Analysts around the world (especially in the U.S. and India) are still buzzing about President Barack Obama’s trip to India as the chief guest at the Republic Day parade. The prevailing theory is that India is tilting toward the U.S. in its foreign policy, after decades of keeping Washington at arm’s length under the policy of non-alignment. But it’s important to keep in mind that a friendlier U.S.-India relationship will not automatically translate into a chill in New Delhi’s ties with other regional powers – including China.
As proof of this fact, a week after Obama’s much-feted visit to India, Indian Foreign Minister Sushma Swaraj met with her counterparts from China (Wang Yi) and Russia (Sergei Lavrov) in Beijing for the 13th Russia-India-China trilateral foreign ministers’ meeting. The joint statement issued after their meeting agreed that the three countries “need to further strengthen coordination on global issues and practical cooperation.”
The joint statement highlights several areas where Indian, Russian, and Chinese interests continue to converge in ways the U.S. would not approve of. First and foremost, all three countries are keen to see the international order reconfigured to provide rising powers with more voice. “Russia, India and China are determined to build a more just, fair and stable international political and economic order,” the statement said. As a dominant voice in the current system, the U.S. has so far resisted reforms to existing structures, including financial bodies such as the World Bank and IMF.
India also joined China and Russia in calling for “the development of an open, inclusive, indivisible and transparent security and cooperation architecture in the region” – an idea first raised by China during last year’s Conference on Interaction and Confidence Building Measures in Asia (CICA). Many analysts read China’s proposal as a dig at the current U.S. alliance network, with a corresponding call for a new “Asia for Asians” security network.
The joint statement also touched on agreement among China, Russia, and India on a number of specific issues where the U.S. holds an opposing position – from how to approach crises in Syria and Ukraine to the Chinese-backed vision for “internet sovereignty.” Swaraj noted after the meeting, “As emerging developing countries, China, Russia, and India share similar positions on many global and regional issues.” The three countries also announced that they would set up a new consultative mechanism for Asia-Pacific issues, designed to coordinate their responses to such issues moving forward.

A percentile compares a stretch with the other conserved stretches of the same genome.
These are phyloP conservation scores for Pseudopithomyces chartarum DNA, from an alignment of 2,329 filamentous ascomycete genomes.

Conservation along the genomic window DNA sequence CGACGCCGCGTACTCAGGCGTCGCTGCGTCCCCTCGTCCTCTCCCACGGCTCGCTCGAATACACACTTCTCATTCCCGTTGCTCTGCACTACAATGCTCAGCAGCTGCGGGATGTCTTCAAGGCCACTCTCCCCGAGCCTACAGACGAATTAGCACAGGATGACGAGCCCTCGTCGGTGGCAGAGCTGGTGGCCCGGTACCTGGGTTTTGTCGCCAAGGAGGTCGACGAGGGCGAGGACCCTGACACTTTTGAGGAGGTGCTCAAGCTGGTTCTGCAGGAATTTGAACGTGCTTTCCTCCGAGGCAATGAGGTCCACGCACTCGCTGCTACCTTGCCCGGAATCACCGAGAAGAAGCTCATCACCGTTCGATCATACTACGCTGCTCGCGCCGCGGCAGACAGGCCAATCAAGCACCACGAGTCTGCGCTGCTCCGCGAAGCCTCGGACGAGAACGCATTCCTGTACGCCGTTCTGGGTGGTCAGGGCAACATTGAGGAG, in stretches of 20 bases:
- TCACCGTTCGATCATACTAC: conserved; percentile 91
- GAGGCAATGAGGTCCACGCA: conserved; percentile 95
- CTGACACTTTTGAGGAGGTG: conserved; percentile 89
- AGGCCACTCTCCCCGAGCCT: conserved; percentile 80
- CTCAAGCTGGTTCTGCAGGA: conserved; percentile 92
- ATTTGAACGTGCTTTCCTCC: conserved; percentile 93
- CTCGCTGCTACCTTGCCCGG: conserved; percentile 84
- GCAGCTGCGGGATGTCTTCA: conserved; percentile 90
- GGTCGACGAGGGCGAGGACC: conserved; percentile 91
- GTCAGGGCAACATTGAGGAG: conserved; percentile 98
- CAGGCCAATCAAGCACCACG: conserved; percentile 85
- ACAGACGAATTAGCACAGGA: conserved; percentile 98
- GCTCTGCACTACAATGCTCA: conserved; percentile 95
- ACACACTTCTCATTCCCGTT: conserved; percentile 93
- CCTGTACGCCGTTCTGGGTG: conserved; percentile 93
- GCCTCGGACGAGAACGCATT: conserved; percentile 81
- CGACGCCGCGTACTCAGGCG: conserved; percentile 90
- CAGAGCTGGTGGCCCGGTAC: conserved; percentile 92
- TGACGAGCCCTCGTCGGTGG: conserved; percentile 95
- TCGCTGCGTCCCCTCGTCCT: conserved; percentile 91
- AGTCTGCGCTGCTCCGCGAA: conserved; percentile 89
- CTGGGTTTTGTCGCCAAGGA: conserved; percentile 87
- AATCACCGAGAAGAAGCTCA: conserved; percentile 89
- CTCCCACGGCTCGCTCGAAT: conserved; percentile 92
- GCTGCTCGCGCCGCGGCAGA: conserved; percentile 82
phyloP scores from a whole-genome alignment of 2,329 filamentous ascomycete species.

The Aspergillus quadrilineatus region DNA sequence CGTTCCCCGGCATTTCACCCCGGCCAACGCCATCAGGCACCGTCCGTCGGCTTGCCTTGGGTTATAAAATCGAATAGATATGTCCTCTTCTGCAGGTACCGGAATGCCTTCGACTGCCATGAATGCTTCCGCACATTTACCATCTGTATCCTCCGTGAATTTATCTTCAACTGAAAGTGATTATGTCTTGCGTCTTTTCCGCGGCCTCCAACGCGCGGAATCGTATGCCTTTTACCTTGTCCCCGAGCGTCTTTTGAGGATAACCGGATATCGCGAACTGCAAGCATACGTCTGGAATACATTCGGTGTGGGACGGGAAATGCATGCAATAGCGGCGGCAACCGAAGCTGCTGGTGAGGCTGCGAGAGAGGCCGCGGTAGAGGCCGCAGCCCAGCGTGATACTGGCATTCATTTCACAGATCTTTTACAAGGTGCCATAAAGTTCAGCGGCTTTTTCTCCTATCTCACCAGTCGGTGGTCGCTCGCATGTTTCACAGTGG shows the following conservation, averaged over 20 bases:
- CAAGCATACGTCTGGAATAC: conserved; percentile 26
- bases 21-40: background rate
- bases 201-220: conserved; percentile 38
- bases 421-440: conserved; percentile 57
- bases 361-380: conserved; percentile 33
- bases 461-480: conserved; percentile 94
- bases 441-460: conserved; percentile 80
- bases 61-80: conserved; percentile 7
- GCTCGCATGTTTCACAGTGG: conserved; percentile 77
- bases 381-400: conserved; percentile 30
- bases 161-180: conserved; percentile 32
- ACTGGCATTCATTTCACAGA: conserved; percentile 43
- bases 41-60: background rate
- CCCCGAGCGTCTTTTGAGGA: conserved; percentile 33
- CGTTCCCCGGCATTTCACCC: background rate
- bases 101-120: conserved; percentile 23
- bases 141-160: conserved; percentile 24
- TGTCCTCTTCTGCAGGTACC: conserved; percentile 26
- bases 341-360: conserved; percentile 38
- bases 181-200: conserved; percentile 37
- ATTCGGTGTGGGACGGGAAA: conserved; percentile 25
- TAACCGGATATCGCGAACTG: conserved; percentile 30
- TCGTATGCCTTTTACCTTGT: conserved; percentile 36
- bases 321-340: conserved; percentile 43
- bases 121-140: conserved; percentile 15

In return for supporting Chinese and Russian positions, India received China and Russia’s blessing for its bid to increase its participation in APEC, a long-time goal for New Delhi. Even more importantly, the joint statement included strong language against terrorism: “The Ministers reiterated that terrorism in all its forms and manifestations committed by whomever, wherever, and for whatever purposes, is a threat to international peace and security, a grave violation of human rights and a crime against humanity.” India has long sought international support in condemning anti-India terrorist activities stemming from Pakistan; China’s help in this regard could be a game-changer. Although India is unlikely to ever receive clear-cut support from China on this issue, Indian media proclaimed the anti-terrorism language, particularly the section voicing joint support for the Comprehensive Convention on International Terrorism, as a win for India.
Of course, there are areas of difference between the partners, particularly between China and India. Unresolved border issues linger over that bilateral relationship and India’s new concern for freedom of navigation in the South China Sea is worrisome to Beijing as well. China’s steadfast support for Pakistan is also a major obstacle to smoother India-China ties. Given these concerns, India has been lukewarm about participating in some of China’s more ambitious projects, including the land and sea Silk Road initiatives (an attitude reflected in the language of the joint statement). But areas of difference should not overshadow the areas where India does and will continue to cooperate with Russia and China – even while seeking closer ties with the U.S.
Indian Prime Minister Narendra Modi will visit China in May, where he will doubtless hope to capitalize on the potential that was squandered during Xi’s India visit. When Xi met with Modi in September, an incursion into disputed territory by Chinese troops overshadowed the leaders’ diplomatic efforts. However, Modi continues to voice confidence in the future of India-China ties; in a message delivered to Xi by Swaraj, Modi emphasized that India and China should work together to create an “Asian century.”